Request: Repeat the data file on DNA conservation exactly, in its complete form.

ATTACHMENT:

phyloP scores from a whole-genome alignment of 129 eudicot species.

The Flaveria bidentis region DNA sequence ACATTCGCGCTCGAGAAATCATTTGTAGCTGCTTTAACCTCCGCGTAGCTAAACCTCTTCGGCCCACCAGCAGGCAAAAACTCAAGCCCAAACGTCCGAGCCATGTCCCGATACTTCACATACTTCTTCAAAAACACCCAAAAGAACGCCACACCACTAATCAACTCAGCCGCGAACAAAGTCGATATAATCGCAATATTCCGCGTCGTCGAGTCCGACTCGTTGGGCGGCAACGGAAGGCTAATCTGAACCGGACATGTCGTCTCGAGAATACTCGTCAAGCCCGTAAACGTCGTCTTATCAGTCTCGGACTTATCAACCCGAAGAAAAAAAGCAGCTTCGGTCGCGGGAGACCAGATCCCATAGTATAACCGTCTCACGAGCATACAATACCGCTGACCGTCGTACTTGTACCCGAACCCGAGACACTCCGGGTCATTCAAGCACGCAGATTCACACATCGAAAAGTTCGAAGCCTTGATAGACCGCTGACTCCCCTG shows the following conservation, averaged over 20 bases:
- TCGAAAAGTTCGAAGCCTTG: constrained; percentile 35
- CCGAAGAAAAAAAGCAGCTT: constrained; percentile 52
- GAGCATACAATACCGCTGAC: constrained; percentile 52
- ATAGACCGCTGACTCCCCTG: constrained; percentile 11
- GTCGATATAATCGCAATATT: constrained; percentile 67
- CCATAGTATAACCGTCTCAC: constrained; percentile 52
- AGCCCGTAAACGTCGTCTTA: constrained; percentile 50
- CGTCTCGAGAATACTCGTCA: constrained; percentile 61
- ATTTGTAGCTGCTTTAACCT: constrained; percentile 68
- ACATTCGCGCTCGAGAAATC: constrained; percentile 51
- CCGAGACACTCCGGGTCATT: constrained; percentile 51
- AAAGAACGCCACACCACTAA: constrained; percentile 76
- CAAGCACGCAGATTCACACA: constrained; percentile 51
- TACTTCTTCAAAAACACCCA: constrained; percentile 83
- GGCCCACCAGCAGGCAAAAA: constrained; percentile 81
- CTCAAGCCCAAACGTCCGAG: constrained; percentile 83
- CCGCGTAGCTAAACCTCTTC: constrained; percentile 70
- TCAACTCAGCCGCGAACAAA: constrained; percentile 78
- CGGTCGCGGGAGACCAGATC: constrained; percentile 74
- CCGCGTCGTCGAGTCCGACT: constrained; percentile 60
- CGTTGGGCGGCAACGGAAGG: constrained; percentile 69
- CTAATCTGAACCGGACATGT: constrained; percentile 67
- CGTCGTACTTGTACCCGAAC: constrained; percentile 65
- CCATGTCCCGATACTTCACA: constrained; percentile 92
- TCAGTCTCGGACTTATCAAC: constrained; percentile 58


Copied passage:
phyloP scores from a whole-genome alignment of 129 eudicot species.

The Flaveria bidentis region DNA sequence ACATTCGCGCTCGAGAAATCATTTGTAGCTGCTTTAACCTCCGCGTAGCTAAACCTCTTCGGCCCACCAGCAGGCAAAAACTCAAGCCCAAACGTCCGAGCCATGTCCCGATACTTCACATACTTCTTCAAAAACACCCAAAAGAACGCCACACCACTAATCAACTCAGCCGCGAACAAAGTCGATATAATCGCAATATTCCGCGTCGTCGAGTCCGACTCGTTGGGCGGCAACGGAAGGCTAATCTGAACCGGACATGTCGTCTCGAGAATACTCGTCAAGCCCGTAAACGTCGTCTTATCAGTCTCGGACTTATCAACCCGAAGAAAAAAAGCAGCTTCGGTCGCGGGAGACCAGATCCCATAGTATAACCGTCTCACGAGCATACAATACCGCTGACCGTCGTACTTGTACCCGAACCCGAGACACTCCGGGTCATTCAAGCACGCAGATTCACACATCGAAAAGTTCGAAGCCTTGATAGACCGCTGACTCCCCTG shows the following conservation, averaged over 20 bases:
- TCGAAAAGTTCGAAGCCTTG: constrained; percentile 35
- CCGAAGAAAAAAAGCAGCTT: constrained; percentile 52
- GAGCATACAATACCGCTGAC: constrained; percentile 52
- ATAGACCGCTGACTCCCCTG: constrained; percentile 11
- GTCGATATAATCGCAATATT: constrained; percentile 67
- CCATAGTATAACCGTCTCAC: constrained; percentile 52
- AGCCCGTAAACGTCGTCTTA: constrained; percentile 50
- CGTCTCGAGAATACTCGTCA: constrained; percentile 61
- ATTTGTAGCTGCTTTAACCT: constrained; percentile 68
- ACATTCGCGCTCGAGAAATC: constrained; percentile 51
- CCGAGACACTCCGGGTCATT: constrained; percentile 51
- AAAGAACGCCACACCACTAA: constrained; percentile 76
- CAAGCACGCAGATTCACACA: constrained; percentile 51
- TACTTCTTCAAAAACACCCA: constrained; percentile 83
- GGCCCACCAGCAGGCAAAAA: constrained; percentile 81
- CTCAAGCCCAAACGTCCGAG: constrained; percentile 83
- CCGCGTAGCTAAACCTCTTC: constrained; percentile 70
- TCAACTCAGCCGCGAACAAA: constrained; percentile 78
- CGGTCGCGGGAGACCAGATC: constrained; percentile 74
- CCGCGTCGTCGAGTCCGACT: constrained; percentile 60
- CGTTGGGCGGCAACGGAAGG: constrained; percentile 69
- CTAATCTGAACCGGACATGT: constrained; percentile 67
- CGTCGTACTTGTACCCGAAC: constrained; percentile 65
- CCATGTCCCGATACTTCACA: constrained; percentile 92
- TCAGTCTCGGACTTATCAAC: constrained; percentile 58